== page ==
Later on you know what everyone was wearing, and the gear and weapons you would covet for months if not longer. The original design and colors and gear progression was quite amazing at the time. I joined a guild very early (level 10ish in the first weeks) while hanging out in Steamfont and building a guild of 100+ over the first couple years and helping lead and later being guild leader of managing so many personalities and trying to have fun every night and weekend was an experience I will never reach again. I wish I could go back to that innocence and relive it again. As a guild we would work to get together and just have fun over trying for loot or levels or maximizing experience. It was a different world back than for many of us (some were still pushing I am sure), but the times we had back then I will never forget.
I think both games have a few weak levels. TDP has Escape, Strange Bedfellows, Into the Maw and I could do without The Lost City too.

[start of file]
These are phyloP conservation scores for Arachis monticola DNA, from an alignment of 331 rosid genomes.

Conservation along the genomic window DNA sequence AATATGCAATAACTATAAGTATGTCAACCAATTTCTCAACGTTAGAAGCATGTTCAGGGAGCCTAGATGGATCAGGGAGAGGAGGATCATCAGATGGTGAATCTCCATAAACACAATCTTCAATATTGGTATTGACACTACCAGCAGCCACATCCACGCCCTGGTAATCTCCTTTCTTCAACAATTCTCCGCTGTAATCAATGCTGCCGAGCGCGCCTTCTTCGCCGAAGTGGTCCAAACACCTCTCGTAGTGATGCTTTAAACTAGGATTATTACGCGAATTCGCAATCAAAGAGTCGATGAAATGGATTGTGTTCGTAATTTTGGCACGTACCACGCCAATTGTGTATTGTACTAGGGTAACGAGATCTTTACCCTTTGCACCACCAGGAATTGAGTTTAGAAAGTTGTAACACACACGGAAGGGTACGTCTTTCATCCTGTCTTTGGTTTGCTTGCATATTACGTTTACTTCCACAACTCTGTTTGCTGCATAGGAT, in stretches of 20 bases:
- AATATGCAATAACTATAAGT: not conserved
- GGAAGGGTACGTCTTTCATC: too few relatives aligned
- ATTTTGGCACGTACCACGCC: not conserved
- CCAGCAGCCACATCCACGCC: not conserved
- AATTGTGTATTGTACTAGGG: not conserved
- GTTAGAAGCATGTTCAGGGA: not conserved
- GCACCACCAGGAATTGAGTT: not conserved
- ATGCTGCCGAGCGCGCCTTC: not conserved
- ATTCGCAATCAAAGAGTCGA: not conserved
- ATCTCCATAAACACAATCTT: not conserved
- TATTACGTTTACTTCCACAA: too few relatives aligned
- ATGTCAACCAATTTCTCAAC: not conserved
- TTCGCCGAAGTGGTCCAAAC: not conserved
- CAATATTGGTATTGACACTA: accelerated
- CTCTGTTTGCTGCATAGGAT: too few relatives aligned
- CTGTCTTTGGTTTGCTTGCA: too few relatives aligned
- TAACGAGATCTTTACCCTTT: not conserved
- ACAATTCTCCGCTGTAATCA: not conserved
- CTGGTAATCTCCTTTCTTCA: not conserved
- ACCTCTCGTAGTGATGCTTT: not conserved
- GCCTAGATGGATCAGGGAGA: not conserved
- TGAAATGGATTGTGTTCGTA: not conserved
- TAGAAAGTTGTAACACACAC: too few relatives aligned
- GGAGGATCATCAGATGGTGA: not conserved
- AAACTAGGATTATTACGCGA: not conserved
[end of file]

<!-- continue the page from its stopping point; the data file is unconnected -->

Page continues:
But then, Sabotage at Soulforge is one of my favourite missions in the series. So maybe I’m just broken!
Ah, I’m feeling like it might be time to replay the series and see if my opinion of various missions has changed. It’s a shame that we’ll never get a fourth.
Fair enough but I don’t agree with some of the levels you have chosen.
I’ll give you Escape, it is the weakest level in the game simply because it is so basic (Escape!), and is there because the plot demands it, but Strange Bedfellows is awesome, and The Lost City is just epic. It felt like a journey deep into the earth and discovering a lost civilization. Tomb Raider-esque. Even The Sunken King DLC in Dark Souls II took me back to that level.
The Lost City is pretty cool. I remember at one point thinking of it and not being quite sure whether I had played it or dreamed it.
Absolutely. It’s got that same deep feeling as Down in the Bonehoard, perhaps more so. I scarcely remember Strange Bedfellows but I do recall the name.
My favorite is Alpha Centauri.